Of the numerous tumors of unknown etiology in poultry, dermal squamous cell carcinoma (avian keratoacanthoma), multicentric histiocytosis, and adenocarcinomas are the most common but appear to be of limited economic importance.
Avian keratoacanthomas can occur at relatively high frequencies in some broiler flocks. Carcasses with extensive lesions are condemned at slaughter, whereas less affected birds undergo trimming. Condemnations of whole carcasses represent a significant economic loss. Typically, the lesions are seen during processing after the skin has been defeathered as crater-like ulcers with raised margins within feather tracts. In live chickens, the ulcers usually contain a mixture of keratin, cell debris, and bacteria. Histologically, lesions appear as proliferative expansion of feather follicle epithelium. An etiologic agent has not yet been identified, and the true neoplastic nature of the lesion has not been confirmed. Transmissibility of this tumor has neither been demonstrated nor excluded.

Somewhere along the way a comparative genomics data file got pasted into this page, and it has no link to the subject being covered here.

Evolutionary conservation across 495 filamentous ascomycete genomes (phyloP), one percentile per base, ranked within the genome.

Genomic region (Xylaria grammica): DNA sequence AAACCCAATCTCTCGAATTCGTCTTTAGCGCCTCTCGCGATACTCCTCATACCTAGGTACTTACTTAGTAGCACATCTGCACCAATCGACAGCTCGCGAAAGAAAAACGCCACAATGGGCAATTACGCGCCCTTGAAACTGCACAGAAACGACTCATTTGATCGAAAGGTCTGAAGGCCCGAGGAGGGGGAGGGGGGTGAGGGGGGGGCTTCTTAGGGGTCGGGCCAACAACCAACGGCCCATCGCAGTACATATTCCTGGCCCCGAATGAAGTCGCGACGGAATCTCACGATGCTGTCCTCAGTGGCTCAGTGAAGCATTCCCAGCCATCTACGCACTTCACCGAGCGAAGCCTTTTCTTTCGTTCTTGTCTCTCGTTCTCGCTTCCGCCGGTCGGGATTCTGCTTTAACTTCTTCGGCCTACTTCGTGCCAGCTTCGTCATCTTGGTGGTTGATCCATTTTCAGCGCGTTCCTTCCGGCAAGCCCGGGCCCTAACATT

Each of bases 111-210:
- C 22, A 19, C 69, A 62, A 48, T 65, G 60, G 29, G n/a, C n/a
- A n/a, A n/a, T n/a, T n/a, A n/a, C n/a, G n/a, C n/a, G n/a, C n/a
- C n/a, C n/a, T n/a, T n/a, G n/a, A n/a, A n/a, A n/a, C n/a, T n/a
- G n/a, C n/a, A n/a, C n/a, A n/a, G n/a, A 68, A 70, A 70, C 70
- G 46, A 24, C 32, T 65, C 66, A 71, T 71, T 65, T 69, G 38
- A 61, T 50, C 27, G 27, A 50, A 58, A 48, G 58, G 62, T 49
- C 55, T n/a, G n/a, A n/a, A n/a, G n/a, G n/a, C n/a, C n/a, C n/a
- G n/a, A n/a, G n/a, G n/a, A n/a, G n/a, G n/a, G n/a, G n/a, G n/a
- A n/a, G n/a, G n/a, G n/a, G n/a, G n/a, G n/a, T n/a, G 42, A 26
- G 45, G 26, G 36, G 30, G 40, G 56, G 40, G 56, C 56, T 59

Multicentric histiocytosis, a condition of young broiler chickens, is characterized by both splenomegaly and hepatomegaly. Miliary (0.5–5 mm), white to yellow nodules can be seen in the spleen, liver, and kidneys. Microscopically, nodules of spindle-shaped cells diffusely expand periarteriolar lymphoid sheaths. These histiocytic cells contain elongated oval, fusiform, or more bizarrely configured nuclei. No definitive etiologic agent has been identified. A somewhat similar condition with lesions, termed “histiocytic sarcomatosis,” has been described in meat-type chickens experimentally infected with subgroup J avian leukosis virus.
Adenocarcinomas of the ovary or oviduct are relatively common incidental tumors in mature chickens. These neoplasms often are characterized by multiple miliary implant tumors on the mesentery and other visceral surfaces, frequently accompanied by ascites. These tumors are not known to be virus-induced or to be transmissible.